There were five of them, walking side by side. The sounds of feet pounding through the snow was almost deafening now, especially compared to that eerie silence that comes with snow in the air. Behind the five figures Bren could see that there was a much larger mass of people following. When the snow occasionally broke due to shifting winds he could see that the hill before them was now covered with soldiers in dark uniform.

The two riders were back on their horses now. One rode over to the five figures and rode alongside them, while the other kept going toward the larger mass. Bren was too far away to hear what was said, but after a moment the first rider took off at a fast trot away from the five, past Bren and Rorden, and on down the road. She was a scout, by the look of it, but Bren knew close to nothing about the soldiers, just that they could come and take whatever they wanted if they felt they could justify it to the magi.

And the magi never cared.

Bren could see the five now, and though they were all similar blobs of movement through the snow in the distance, up close they couldn't be more different from one another. The first was on a white horse, plate armor shining even in the dim light of the blizzard. He almost shone like a beacon, lighting the way for the rest of the group. He was tall and sat perfectly straight ok his horse, one hand on the reigns, the other on the hilt of a long mace that hung from the saddle.

Behind him a woman walked, barefoot and only wearing a loose scarf and thin dress against the cold. She should have been frozen solid dressed as she was, but she seemed to pay no mind to the weather. Her pale skin was untouched by frost or cold, and she walked with her head held high, blond hair streaking behind her in the wind, her feet hardly touching the surface of the snowy ground before lifting again and moving onward.

The third to pass made Bren take a step back, because instead of a man or woman passing by he witnessed an enormous bear. It walked on two legs like a man and it's arms stretched down nearly to the ground with thick, sharpened claws on each hand. Muscles rippled out from under its fur, and it wore a scowl on its face that bared shining white teeth that looked as if they could tear Bren in two. As Bren watched, it looked over him as well and sent a chill down his spine.

"Best not to stare," Rorden said.

Bren turned to face his father, acutely aware of his expression. Rorden was still looking toward the wagon, sorrowful over the loss. Bren couldn't think about losing Venk and Kavax. He put it out of his mind and focused his attention on the coming mass of marching soldiers.

"Who are they?" Bren asked, though he knew the answer. He felt like he had so say something.

"Champions," Rorden said. "From the colors they look to be from Westshore."

"Westshore," Bren repeated. "So far away."

"They don't really have a choice, do they?"

All provinces were required to attend the battles at the Nexus. It was what kept the peace. It was the only reason that Bren and his father could be out harvesting and making their own way in the world. Bren never saw it personally, but he had seen enough to know the ramifications. There were some that were just too powerful to be left unchecked. That is why they fight. Better to control the battles then to let them destroy the entire world.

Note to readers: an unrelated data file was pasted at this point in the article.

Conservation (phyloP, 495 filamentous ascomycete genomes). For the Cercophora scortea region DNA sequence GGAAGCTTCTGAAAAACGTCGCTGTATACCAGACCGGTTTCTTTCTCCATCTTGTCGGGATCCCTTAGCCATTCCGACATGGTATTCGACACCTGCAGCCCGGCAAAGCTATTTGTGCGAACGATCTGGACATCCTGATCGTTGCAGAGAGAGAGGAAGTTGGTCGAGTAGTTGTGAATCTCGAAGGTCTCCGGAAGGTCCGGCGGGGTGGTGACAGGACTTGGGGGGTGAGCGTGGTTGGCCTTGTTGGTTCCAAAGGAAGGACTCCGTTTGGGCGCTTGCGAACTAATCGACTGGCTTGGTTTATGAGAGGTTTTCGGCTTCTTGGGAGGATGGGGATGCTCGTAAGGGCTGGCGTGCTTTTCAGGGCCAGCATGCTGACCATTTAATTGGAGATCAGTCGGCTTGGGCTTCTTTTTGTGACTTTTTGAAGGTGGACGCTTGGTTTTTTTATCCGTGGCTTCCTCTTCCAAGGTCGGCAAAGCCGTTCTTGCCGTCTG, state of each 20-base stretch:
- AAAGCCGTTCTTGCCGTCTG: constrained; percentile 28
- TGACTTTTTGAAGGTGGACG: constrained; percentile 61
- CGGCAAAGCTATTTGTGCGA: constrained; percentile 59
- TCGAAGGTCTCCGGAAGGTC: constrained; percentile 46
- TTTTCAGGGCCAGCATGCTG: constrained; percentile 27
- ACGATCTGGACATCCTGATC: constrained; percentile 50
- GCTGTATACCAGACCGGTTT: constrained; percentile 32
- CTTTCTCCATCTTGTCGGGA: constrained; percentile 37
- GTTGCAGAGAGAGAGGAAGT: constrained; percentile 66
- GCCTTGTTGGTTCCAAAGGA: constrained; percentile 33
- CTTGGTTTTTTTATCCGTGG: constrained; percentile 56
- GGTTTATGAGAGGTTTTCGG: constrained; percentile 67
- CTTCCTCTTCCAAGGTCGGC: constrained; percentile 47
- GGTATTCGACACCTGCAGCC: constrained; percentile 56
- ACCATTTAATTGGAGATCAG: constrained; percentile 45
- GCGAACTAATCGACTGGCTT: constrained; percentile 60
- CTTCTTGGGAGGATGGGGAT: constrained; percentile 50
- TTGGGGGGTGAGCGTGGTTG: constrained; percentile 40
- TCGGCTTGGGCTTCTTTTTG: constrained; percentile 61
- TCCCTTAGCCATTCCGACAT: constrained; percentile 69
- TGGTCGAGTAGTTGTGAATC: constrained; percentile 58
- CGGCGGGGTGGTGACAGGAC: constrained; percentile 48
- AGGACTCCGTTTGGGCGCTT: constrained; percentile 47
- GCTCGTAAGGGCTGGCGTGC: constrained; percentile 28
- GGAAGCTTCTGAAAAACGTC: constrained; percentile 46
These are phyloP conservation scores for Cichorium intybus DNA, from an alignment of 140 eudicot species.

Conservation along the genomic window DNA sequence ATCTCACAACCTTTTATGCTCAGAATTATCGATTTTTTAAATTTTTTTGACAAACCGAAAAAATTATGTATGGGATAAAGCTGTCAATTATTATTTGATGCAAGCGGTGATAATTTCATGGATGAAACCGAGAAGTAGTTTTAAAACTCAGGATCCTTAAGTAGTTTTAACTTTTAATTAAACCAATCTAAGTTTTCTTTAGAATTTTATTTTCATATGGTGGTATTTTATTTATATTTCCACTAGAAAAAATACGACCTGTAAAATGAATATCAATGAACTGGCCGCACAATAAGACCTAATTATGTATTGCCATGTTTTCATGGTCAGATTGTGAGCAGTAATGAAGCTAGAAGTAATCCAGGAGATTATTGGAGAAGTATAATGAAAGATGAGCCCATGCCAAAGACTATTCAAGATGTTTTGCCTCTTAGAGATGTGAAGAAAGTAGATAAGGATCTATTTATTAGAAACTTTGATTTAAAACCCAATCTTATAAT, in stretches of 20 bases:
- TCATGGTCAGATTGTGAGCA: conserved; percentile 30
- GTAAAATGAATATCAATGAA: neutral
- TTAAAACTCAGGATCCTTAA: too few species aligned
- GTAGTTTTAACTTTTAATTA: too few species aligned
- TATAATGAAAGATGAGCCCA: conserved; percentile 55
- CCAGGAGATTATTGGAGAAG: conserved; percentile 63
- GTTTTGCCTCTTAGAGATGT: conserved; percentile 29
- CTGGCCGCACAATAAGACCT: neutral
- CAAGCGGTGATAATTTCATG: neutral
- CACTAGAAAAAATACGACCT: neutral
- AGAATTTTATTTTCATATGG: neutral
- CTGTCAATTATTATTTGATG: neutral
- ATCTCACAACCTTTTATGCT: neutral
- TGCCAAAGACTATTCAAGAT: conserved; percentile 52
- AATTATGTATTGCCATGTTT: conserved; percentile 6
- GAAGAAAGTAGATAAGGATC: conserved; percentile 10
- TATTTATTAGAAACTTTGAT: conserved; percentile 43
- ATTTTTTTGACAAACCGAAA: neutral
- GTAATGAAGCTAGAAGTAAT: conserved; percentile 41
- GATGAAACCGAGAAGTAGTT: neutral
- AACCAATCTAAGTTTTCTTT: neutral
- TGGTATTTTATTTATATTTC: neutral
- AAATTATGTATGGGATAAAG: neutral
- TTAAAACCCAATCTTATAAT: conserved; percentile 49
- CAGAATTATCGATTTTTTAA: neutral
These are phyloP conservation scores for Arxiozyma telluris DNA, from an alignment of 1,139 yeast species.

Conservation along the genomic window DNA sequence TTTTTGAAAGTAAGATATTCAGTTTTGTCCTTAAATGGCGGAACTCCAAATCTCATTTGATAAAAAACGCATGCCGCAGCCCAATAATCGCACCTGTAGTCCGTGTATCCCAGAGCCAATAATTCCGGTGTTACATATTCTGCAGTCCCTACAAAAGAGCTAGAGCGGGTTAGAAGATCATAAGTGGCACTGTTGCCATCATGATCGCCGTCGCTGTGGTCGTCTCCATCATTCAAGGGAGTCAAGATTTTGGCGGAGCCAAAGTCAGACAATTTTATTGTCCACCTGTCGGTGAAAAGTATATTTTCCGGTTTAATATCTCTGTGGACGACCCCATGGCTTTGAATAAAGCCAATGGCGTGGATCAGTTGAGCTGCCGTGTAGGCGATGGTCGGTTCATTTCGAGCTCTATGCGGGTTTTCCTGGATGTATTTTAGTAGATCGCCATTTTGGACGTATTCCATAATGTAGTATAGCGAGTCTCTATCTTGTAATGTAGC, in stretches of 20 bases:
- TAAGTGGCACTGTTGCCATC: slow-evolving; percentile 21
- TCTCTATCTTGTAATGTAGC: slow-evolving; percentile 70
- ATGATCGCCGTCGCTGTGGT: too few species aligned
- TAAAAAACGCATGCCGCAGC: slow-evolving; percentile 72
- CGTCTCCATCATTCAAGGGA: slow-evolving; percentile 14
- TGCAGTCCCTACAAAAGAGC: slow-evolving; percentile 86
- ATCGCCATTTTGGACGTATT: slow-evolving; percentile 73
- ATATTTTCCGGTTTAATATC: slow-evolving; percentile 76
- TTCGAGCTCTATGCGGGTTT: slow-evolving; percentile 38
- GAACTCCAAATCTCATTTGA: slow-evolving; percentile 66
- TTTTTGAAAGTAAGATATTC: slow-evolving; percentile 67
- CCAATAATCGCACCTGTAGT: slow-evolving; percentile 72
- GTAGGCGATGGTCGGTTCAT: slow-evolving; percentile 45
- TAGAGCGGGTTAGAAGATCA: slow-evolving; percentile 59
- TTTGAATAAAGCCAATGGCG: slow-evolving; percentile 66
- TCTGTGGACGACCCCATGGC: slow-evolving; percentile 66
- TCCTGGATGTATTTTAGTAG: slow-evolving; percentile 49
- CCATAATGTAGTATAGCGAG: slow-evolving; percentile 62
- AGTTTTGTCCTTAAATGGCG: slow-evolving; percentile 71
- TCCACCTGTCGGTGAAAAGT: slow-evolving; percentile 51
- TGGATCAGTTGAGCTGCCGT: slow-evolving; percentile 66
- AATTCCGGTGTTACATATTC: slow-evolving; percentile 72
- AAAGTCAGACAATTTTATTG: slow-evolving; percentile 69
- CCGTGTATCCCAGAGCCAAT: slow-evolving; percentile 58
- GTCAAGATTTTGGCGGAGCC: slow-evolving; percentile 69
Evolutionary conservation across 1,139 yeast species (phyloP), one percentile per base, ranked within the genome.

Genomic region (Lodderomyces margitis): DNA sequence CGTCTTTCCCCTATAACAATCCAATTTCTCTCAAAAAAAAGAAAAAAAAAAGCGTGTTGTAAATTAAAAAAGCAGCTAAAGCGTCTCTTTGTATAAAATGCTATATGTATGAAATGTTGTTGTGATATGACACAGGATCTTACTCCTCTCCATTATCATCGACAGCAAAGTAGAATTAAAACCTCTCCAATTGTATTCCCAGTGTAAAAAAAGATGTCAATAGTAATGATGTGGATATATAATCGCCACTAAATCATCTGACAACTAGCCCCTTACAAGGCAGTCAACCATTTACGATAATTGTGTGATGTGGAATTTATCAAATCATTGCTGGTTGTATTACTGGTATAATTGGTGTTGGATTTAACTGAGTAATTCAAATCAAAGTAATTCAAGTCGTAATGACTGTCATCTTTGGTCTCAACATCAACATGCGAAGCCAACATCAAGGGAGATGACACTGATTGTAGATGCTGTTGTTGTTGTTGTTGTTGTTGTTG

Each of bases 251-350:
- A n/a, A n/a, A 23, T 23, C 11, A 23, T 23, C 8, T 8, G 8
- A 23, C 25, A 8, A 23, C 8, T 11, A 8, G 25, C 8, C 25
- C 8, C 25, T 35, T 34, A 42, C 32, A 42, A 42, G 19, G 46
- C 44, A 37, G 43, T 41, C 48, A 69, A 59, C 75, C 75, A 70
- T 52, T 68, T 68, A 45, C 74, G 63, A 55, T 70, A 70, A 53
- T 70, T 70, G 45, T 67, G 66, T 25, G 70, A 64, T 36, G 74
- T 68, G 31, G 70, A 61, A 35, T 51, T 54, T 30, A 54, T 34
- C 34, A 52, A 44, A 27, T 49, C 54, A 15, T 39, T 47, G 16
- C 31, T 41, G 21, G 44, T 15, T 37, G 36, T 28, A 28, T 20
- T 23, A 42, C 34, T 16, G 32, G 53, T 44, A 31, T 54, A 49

"We have to go down with them," Rorden said.

Bren turned to look at him, wiping accumulated snow from his forehead. "But we need to get back. We're behind as it is. If we go down with them we'll add days to the trip. Days we don't have."

"We can't make the pass without the wagon. We have to go down with them and find some other way back. Maybe buy another horse or see if there are caravans going."

Bren's attention was drawn as the first wave of soldiers came past. They marched in straight lines, sending fresh powder and the solid thud of boots gravel as they kept time. The weather seemed to part with them. As they reached the wagon a group of them split off and attended to it, inspecting the horses and directing others to bring barrels and crates that were then loaded into the wagon. Their wagon. Bren winced at the bile in the back of his throat.

Another, smaller group of soldiers walked over to Bren and his father. They were wearing the same thick coats as the others but also had red sashes tied around their upper arms. The man in front waved for them to join them, and Rorden immediately walked over to greet them. Bren took a moment and reluctantly followed.

"Come on, then," the lead man said waving them toward the mass of soldiers. "It's warmer in the midst, and you don't have this wind to worry about either." He looked up toward the sky as if to curse it. "I'm Pavel."

"This is Bren," Rorden said. "He's my son."

"And a fine one at that," Pavel said. "Come on."

Bren followed them through a gap in the lines toward the center of the marching mass. As soon as they were within, he felt the relief of the built-in windbreak of the other soldiers, and could almost feel the warmth radiating from them. At least it wouldn't be an entirely miserable march. They were offered some cold tea and bread, which helped a little.

Still all Bren could think about was how much time this detour would cost them, and how they would ever make back their loss, especially without horses. All he could do was put one foot in front of the other and hope that the weather broke soon.

An Army Unprepared

An Army Unprepared